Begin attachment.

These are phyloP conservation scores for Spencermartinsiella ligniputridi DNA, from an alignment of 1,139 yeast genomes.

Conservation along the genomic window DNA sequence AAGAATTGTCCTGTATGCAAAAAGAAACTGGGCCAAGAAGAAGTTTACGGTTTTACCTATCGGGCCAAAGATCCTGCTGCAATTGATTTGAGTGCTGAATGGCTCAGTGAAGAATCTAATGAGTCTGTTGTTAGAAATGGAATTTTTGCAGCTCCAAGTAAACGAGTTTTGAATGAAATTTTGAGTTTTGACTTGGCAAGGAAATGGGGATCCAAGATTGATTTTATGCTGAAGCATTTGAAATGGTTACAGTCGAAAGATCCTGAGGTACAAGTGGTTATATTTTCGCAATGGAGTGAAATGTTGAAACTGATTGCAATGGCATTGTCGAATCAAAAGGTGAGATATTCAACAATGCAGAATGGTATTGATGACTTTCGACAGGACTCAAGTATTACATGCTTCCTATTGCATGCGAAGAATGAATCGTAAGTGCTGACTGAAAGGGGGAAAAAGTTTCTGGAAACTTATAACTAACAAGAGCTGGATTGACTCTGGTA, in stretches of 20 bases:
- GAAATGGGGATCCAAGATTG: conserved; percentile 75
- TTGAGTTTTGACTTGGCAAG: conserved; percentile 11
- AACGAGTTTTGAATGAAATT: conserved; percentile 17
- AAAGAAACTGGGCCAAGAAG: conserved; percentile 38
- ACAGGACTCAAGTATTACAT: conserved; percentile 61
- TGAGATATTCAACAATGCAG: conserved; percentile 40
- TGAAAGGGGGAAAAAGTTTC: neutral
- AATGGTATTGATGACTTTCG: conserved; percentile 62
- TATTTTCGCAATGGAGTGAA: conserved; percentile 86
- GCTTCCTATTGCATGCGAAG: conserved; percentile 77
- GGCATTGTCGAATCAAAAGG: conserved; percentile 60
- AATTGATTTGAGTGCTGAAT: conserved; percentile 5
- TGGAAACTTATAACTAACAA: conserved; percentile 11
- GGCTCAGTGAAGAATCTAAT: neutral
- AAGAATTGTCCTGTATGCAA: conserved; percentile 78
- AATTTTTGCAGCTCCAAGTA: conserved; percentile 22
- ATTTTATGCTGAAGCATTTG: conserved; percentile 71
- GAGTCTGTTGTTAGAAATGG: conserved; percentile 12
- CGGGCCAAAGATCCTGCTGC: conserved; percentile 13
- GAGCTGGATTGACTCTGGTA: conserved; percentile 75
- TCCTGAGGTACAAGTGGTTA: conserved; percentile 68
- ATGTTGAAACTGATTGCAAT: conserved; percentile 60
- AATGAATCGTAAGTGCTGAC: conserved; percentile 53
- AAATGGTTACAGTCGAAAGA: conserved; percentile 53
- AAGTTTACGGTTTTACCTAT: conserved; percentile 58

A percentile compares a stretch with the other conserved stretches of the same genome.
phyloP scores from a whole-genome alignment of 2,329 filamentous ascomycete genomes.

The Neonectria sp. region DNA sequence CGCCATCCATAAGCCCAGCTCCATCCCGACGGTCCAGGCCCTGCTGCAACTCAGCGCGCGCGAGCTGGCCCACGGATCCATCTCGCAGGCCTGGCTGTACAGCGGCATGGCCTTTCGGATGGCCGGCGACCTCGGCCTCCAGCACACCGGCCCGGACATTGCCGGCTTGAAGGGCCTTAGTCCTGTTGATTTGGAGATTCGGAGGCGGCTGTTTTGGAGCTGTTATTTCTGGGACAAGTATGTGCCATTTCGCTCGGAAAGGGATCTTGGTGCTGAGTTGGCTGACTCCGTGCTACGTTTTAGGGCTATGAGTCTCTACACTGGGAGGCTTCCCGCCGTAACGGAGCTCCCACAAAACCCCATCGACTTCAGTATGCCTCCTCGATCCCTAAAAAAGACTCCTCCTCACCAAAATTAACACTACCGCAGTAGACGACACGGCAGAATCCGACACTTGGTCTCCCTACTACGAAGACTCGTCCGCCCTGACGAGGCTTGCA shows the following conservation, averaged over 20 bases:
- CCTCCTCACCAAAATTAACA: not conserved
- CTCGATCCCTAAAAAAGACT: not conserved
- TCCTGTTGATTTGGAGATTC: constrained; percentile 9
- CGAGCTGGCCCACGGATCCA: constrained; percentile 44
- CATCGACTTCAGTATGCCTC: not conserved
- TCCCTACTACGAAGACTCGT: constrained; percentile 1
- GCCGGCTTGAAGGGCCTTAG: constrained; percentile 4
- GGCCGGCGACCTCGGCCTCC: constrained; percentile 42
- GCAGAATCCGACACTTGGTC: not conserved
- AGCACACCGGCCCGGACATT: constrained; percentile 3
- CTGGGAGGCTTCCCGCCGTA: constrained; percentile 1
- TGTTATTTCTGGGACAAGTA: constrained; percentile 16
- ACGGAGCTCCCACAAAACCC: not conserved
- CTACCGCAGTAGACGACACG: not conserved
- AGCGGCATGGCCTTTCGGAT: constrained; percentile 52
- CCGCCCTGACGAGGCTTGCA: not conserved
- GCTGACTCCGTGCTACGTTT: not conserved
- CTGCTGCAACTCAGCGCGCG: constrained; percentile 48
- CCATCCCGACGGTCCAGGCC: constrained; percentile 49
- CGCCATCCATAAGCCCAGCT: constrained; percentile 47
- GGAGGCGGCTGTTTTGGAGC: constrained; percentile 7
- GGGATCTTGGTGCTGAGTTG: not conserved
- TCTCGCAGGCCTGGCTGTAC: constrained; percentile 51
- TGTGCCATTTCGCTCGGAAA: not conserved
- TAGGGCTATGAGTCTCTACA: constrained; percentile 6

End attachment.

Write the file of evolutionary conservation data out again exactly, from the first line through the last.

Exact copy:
These are phyloP conservation scores for Spencermartinsiella ligniputridi DNA, from an alignment of 1,139 yeast genomes.

Conservation along the genomic window DNA sequence AAGAATTGTCCTGTATGCAAAAAGAAACTGGGCCAAGAAGAAGTTTACGGTTTTACCTATCGGGCCAAAGATCCTGCTGCAATTGATTTGAGTGCTGAATGGCTCAGTGAAGAATCTAATGAGTCTGTTGTTAGAAATGGAATTTTTGCAGCTCCAAGTAAACGAGTTTTGAATGAAATTTTGAGTTTTGACTTGGCAAGGAAATGGGGATCCAAGATTGATTTTATGCTGAAGCATTTGAAATGGTTACAGTCGAAAGATCCTGAGGTACAAGTGGTTATATTTTCGCAATGGAGTGAAATGTTGAAACTGATTGCAATGGCATTGTCGAATCAAAAGGTGAGATATTCAACAATGCAGAATGGTATTGATGACTTTCGACAGGACTCAAGTATTACATGCTTCCTATTGCATGCGAAGAATGAATCGTAAGTGCTGACTGAAAGGGGGAAAAAGTTTCTGGAAACTTATAACTAACAAGAGCTGGATTGACTCTGGTA, in stretches of 20 bases:
- GAAATGGGGATCCAAGATTG: conserved; percentile 75
- TTGAGTTTTGACTTGGCAAG: conserved; percentile 11
- AACGAGTTTTGAATGAAATT: conserved; percentile 17
- AAAGAAACTGGGCCAAGAAG: conserved; percentile 38
- ACAGGACTCAAGTATTACAT: conserved; percentile 61
- TGAGATATTCAACAATGCAG: conserved; percentile 40
- TGAAAGGGGGAAAAAGTTTC: neutral
- AATGGTATTGATGACTTTCG: conserved; percentile 62
- TATTTTCGCAATGGAGTGAA: conserved; percentile 86
- GCTTCCTATTGCATGCGAAG: conserved; percentile 77
- GGCATTGTCGAATCAAAAGG: conserved; percentile 60
- AATTGATTTGAGTGCTGAAT: conserved; percentile 5
- TGGAAACTTATAACTAACAA: conserved; percentile 11
- GGCTCAGTGAAGAATCTAAT: neutral
- AAGAATTGTCCTGTATGCAA: conserved; percentile 78
- AATTTTTGCAGCTCCAAGTA: conserved; percentile 22
- ATTTTATGCTGAAGCATTTG: conserved; percentile 71
- GAGTCTGTTGTTAGAAATGG: conserved; percentile 12
- CGGGCCAAAGATCCTGCTGC: conserved; percentile 13
- GAGCTGGATTGACTCTGGTA: conserved; percentile 75
- TCCTGAGGTACAAGTGGTTA: conserved; percentile 68
- ATGTTGAAACTGATTGCAAT: conserved; percentile 60
- AATGAATCGTAAGTGCTGAC: conserved; percentile 53
- AAATGGTTACAGTCGAAAGA: conserved; percentile 53
- AAGTTTACGGTTTTACCTAT: conserved; percentile 58

A percentile compares a stretch with the other conserved stretches of the same genome.
phyloP scores from a whole-genome alignment of 2,329 filamentous ascomycete genomes.

The Neonectria sp. region DNA sequence CGCCATCCATAAGCCCAGCTCCATCCCGACGGTCCAGGCCCTGCTGCAACTCAGCGCGCGCGAGCTGGCCCACGGATCCATCTCGCAGGCCTGGCTGTACAGCGGCATGGCCTTTCGGATGGCCGGCGACCTCGGCCTCCAGCACACCGGCCCGGACATTGCCGGCTTGAAGGGCCTTAGTCCTGTTGATTTGGAGATTCGGAGGCGGCTGTTTTGGAGCTGTTATTTCTGGGACAAGTATGTGCCATTTCGCTCGGAAAGGGATCTTGGTGCTGAGTTGGCTGACTCCGTGCTACGTTTTAGGGCTATGAGTCTCTACACTGGGAGGCTTCCCGCCGTAACGGAGCTCCCACAAAACCCCATCGACTTCAGTATGCCTCCTCGATCCCTAAAAAAGACTCCTCCTCACCAAAATTAACACTACCGCAGTAGACGACACGGCAGAATCCGACACTTGGTCTCCCTACTACGAAGACTCGTCCGCCCTGACGAGGCTTGCA shows the following conservation, averaged over 20 bases:
- CCTCCTCACCAAAATTAACA: not conserved
- CTCGATCCCTAAAAAAGACT: not conserved
- TCCTGTTGATTTGGAGATTC: constrained; percentile 9
- CGAGCTGGCCCACGGATCCA: constrained; percentile 44
- CATCGACTTCAGTATGCCTC: not conserved
- TCCCTACTACGAAGACTCGT: constrained; percentile 1
- GCCGGCTTGAAGGGCCTTAG: constrained; percentile 4
- GGCCGGCGACCTCGGCCTCC: constrained; percentile 42
- GCAGAATCCGACACTTGGTC: not conserved
- AGCACACCGGCCCGGACATT: constrained; percentile 3
- CTGGGAGGCTTCCCGCCGTA: constrained; percentile 1
- TGTTATTTCTGGGACAAGTA: constrained; percentile 16
- ACGGAGCTCCCACAAAACCC: not conserved
- CTACCGCAGTAGACGACACG: not conserved
- AGCGGCATGGCCTTTCGGAT: constrained; percentile 52
- CCGCCCTGACGAGGCTTGCA: not conserved
- GCTGACTCCGTGCTACGTTT: not conserved
- CTGCTGCAACTCAGCGCGCG: constrained; percentile 48
- CCATCCCGACGGTCCAGGCC: constrained; percentile 49
- CGCCATCCATAAGCCCAGCT: constrained; percentile 47
- GGAGGCGGCTGTTTTGGAGC: constrained; percentile 7
- GGGATCTTGGTGCTGAGTTG: not conserved
- TCTCGCAGGCCTGGCTGTAC: constrained; percentile 51
- TGTGCCATTTCGCTCGGAAA: not conserved
- TAGGGCTATGAGTCTCTACA: constrained; percentile 6